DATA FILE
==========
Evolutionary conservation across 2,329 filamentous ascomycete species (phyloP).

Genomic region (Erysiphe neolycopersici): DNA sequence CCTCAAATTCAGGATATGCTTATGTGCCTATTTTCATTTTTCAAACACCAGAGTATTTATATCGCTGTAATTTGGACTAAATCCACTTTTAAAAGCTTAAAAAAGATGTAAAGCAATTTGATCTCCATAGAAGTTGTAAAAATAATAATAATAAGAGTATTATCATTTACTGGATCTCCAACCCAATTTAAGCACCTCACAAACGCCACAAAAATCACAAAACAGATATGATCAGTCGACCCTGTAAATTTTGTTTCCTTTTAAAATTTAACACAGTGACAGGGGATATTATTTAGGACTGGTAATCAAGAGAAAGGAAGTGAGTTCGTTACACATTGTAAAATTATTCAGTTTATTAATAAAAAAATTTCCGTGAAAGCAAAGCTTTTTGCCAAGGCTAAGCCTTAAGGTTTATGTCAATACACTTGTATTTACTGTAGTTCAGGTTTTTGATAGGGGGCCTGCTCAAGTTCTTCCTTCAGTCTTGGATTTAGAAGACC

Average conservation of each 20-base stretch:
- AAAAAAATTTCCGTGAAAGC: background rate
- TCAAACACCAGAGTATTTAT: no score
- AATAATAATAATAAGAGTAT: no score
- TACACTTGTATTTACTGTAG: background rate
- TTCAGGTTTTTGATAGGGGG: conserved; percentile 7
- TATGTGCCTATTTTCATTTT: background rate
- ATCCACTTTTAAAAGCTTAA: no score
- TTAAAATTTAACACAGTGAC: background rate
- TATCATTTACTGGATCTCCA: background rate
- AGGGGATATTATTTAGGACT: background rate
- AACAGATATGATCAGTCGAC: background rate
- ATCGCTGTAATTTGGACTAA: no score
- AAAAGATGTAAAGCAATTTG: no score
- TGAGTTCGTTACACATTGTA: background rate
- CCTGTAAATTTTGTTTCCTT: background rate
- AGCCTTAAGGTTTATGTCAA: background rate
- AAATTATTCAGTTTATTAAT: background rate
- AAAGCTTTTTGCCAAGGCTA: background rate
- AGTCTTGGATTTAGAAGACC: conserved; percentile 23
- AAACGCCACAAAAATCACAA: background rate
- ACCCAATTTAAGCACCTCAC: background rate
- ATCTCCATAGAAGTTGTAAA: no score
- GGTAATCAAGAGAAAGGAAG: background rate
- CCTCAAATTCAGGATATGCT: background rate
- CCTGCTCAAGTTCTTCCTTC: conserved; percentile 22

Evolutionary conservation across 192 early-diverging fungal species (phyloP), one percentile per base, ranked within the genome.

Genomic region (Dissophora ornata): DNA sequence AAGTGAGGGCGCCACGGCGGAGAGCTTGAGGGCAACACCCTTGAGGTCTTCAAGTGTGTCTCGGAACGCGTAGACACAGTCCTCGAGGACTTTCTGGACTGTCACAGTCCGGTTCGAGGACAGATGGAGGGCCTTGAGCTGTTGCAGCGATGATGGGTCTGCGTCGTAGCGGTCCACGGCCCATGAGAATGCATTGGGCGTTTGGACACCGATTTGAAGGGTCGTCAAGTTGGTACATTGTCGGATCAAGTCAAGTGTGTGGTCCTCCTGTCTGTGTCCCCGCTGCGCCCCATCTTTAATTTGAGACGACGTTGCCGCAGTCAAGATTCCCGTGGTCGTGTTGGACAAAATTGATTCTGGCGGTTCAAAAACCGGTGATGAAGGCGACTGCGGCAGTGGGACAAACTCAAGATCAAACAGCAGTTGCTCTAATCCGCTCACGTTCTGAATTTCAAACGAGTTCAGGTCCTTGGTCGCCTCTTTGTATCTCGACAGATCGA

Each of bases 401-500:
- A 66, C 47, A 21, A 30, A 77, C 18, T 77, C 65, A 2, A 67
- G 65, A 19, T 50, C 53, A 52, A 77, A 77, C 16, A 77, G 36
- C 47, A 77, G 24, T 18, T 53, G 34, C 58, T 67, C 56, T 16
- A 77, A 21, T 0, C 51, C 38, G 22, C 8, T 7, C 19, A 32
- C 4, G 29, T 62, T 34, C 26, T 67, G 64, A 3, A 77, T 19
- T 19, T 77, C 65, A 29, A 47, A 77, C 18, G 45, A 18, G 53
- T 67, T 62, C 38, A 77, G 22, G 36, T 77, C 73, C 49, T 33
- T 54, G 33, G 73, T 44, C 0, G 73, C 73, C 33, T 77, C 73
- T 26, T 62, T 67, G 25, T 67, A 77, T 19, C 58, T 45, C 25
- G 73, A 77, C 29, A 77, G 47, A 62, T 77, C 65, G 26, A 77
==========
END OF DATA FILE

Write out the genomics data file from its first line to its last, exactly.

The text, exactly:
Evolutionary conservation across 2,329 filamentous ascomycete species (phyloP).

Genomic region (Erysiphe neolycopersici): DNA sequence CCTCAAATTCAGGATATGCTTATGTGCCTATTTTCATTTTTCAAACACCAGAGTATTTATATCGCTGTAATTTGGACTAAATCCACTTTTAAAAGCTTAAAAAAGATGTAAAGCAATTTGATCTCCATAGAAGTTGTAAAAATAATAATAATAAGAGTATTATCATTTACTGGATCTCCAACCCAATTTAAGCACCTCACAAACGCCACAAAAATCACAAAACAGATATGATCAGTCGACCCTGTAAATTTTGTTTCCTTTTAAAATTTAACACAGTGACAGGGGATATTATTTAGGACTGGTAATCAAGAGAAAGGAAGTGAGTTCGTTACACATTGTAAAATTATTCAGTTTATTAATAAAAAAATTTCCGTGAAAGCAAAGCTTTTTGCCAAGGCTAAGCCTTAAGGTTTATGTCAATACACTTGTATTTACTGTAGTTCAGGTTTTTGATAGGGGGCCTGCTCAAGTTCTTCCTTCAGTCTTGGATTTAGAAGACC

Average conservation of each 20-base stretch:
- AAAAAAATTTCCGTGAAAGC: background rate
- TCAAACACCAGAGTATTTAT: no score
- AATAATAATAATAAGAGTAT: no score
- TACACTTGTATTTACTGTAG: background rate
- TTCAGGTTTTTGATAGGGGG: conserved; percentile 7
- TATGTGCCTATTTTCATTTT: background rate
- ATCCACTTTTAAAAGCTTAA: no score
- TTAAAATTTAACACAGTGAC: background rate
- TATCATTTACTGGATCTCCA: background rate
- AGGGGATATTATTTAGGACT: background rate
- AACAGATATGATCAGTCGAC: background rate
- ATCGCTGTAATTTGGACTAA: no score
- AAAAGATGTAAAGCAATTTG: no score
- TGAGTTCGTTACACATTGTA: background rate
- CCTGTAAATTTTGTTTCCTT: background rate
- AGCCTTAAGGTTTATGTCAA: background rate
- AAATTATTCAGTTTATTAAT: background rate
- AAAGCTTTTTGCCAAGGCTA: background rate
- AGTCTTGGATTTAGAAGACC: conserved; percentile 23
- AAACGCCACAAAAATCACAA: background rate
- ACCCAATTTAAGCACCTCAC: background rate
- ATCTCCATAGAAGTTGTAAA: no score
- GGTAATCAAGAGAAAGGAAG: background rate
- CCTCAAATTCAGGATATGCT: background rate
- CCTGCTCAAGTTCTTCCTTC: conserved; percentile 22

Evolutionary conservation across 192 early-diverging fungal species (phyloP), one percentile per base, ranked within the genome.

Genomic region (Dissophora ornata): DNA sequence AAGTGAGGGCGCCACGGCGGAGAGCTTGAGGGCAACACCCTTGAGGTCTTCAAGTGTGTCTCGGAACGCGTAGACACAGTCCTCGAGGACTTTCTGGACTGTCACAGTCCGGTTCGAGGACAGATGGAGGGCCTTGAGCTGTTGCAGCGATGATGGGTCTGCGTCGTAGCGGTCCACGGCCCATGAGAATGCATTGGGCGTTTGGACACCGATTTGAAGGGTCGTCAAGTTGGTACATTGTCGGATCAAGTCAAGTGTGTGGTCCTCCTGTCTGTGTCCCCGCTGCGCCCCATCTTTAATTTGAGACGACGTTGCCGCAGTCAAGATTCCCGTGGTCGTGTTGGACAAAATTGATTCTGGCGGTTCAAAAACCGGTGATGAAGGCGACTGCGGCAGTGGGACAAACTCAAGATCAAACAGCAGTTGCTCTAATCCGCTCACGTTCTGAATTTCAAACGAGTTCAGGTCCTTGGTCGCCTCTTTGTATCTCGACAGATCGA

Each of bases 401-500:
- A 66, C 47, A 21, A 30, A 77, C 18, T 77, C 65, A 2, A 67
- G 65, A 19, T 50, C 53, A 52, A 77, A 77, C 16, A 77, G 36
- C 47, A 77, G 24, T 18, T 53, G 34, C 58, T 67, C 56, T 16
- A 77, A 21, T 0, C 51, C 38, G 22, C 8, T 7, C 19, A 32
- C 4, G 29, T 62, T 34, C 26, T 67, G 64, A 3, A 77, T 19
- T 19, T 77, C 65, A 29, A 47, A 77, C 18, G 45, A 18, G 53
- T 67, T 62, C 38, A 77, G 22, G 36, T 77, C 73, C 49, T 33
- T 54, G 33, G 73, T 44, C 0, G 73, C 73, C 33, T 77, C 73
- T 26, T 62, T 67, G 25, T 67, A 77, T 19, C 58, T 45, C 25
- G 73, A 77, C 29, A 77, G 47, A 62, T 77, C 65, G 26, A 77